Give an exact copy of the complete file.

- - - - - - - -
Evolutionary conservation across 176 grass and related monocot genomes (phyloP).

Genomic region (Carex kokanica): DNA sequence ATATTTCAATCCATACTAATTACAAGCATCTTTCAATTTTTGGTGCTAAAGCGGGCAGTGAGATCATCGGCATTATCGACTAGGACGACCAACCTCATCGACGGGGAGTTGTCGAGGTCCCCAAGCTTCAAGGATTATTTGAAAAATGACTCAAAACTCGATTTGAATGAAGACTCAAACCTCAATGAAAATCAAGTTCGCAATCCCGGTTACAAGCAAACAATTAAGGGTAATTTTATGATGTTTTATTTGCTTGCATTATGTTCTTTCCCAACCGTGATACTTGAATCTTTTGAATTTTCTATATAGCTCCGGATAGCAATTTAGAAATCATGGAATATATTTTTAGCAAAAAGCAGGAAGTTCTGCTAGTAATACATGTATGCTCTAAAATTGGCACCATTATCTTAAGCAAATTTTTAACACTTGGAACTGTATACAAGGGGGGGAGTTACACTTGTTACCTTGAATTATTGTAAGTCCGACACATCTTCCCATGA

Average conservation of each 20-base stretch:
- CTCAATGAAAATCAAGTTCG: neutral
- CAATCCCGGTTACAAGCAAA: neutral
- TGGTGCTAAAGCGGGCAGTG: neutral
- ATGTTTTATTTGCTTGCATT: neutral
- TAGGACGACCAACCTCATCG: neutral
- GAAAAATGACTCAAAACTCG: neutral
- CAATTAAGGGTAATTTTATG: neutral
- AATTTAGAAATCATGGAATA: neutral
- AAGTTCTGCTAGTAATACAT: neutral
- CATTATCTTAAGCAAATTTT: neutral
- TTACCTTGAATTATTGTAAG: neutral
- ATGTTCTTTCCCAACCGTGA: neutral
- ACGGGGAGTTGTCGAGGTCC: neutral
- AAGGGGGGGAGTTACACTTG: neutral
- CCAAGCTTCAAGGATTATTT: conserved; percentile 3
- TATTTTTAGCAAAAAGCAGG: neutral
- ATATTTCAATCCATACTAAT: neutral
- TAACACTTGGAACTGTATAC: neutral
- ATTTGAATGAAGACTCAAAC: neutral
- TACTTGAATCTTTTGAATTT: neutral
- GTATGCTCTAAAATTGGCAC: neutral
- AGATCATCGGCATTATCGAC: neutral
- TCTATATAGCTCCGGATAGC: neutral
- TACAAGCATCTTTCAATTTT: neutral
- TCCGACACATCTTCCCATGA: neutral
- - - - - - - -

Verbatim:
Evolutionary conservation across 176 grass and related monocot genomes (phyloP).

Genomic region (Carex kokanica): DNA sequence ATATTTCAATCCATACTAATTACAAGCATCTTTCAATTTTTGGTGCTAAAGCGGGCAGTGAGATCATCGGCATTATCGACTAGGACGACCAACCTCATCGACGGGGAGTTGTCGAGGTCCCCAAGCTTCAAGGATTATTTGAAAAATGACTCAAAACTCGATTTGAATGAAGACTCAAACCTCAATGAAAATCAAGTTCGCAATCCCGGTTACAAGCAAACAATTAAGGGTAATTTTATGATGTTTTATTTGCTTGCATTATGTTCTTTCCCAACCGTGATACTTGAATCTTTTGAATTTTCTATATAGCTCCGGATAGCAATTTAGAAATCATGGAATATATTTTTAGCAAAAAGCAGGAAGTTCTGCTAGTAATACATGTATGCTCTAAAATTGGCACCATTATCTTAAGCAAATTTTTAACACTTGGAACTGTATACAAGGGGGGGAGTTACACTTGTTACCTTGAATTATTGTAAGTCCGACACATCTTCCCATGA

Average conservation of each 20-base stretch:
- CTCAATGAAAATCAAGTTCG: neutral
- CAATCCCGGTTACAAGCAAA: neutral
- TGGTGCTAAAGCGGGCAGTG: neutral
- ATGTTTTATTTGCTTGCATT: neutral
- TAGGACGACCAACCTCATCG: neutral
- GAAAAATGACTCAAAACTCG: neutral
- CAATTAAGGGTAATTTTATG: neutral
- AATTTAGAAATCATGGAATA: neutral
- AAGTTCTGCTAGTAATACAT: neutral
- CATTATCTTAAGCAAATTTT: neutral
- TTACCTTGAATTATTGTAAG: neutral
- ATGTTCTTTCCCAACCGTGA: neutral
- ACGGGGAGTTGTCGAGGTCC: neutral
- AAGGGGGGGAGTTACACTTG: neutral
- CCAAGCTTCAAGGATTATTT: conserved; percentile 3
- TATTTTTAGCAAAAAGCAGG: neutral
- ATATTTCAATCCATACTAAT: neutral
- TAACACTTGGAACTGTATAC: neutral
- ATTTGAATGAAGACTCAAAC: neutral
- TACTTGAATCTTTTGAATTT: neutral
- GTATGCTCTAAAATTGGCAC: neutral
- AGATCATCGGCATTATCGAC: neutral
- TCTATATAGCTCCGGATAGC: neutral
- TACAAGCATCTTTCAATTTT: neutral
- TCCGACACATCTTCCCATGA: neutral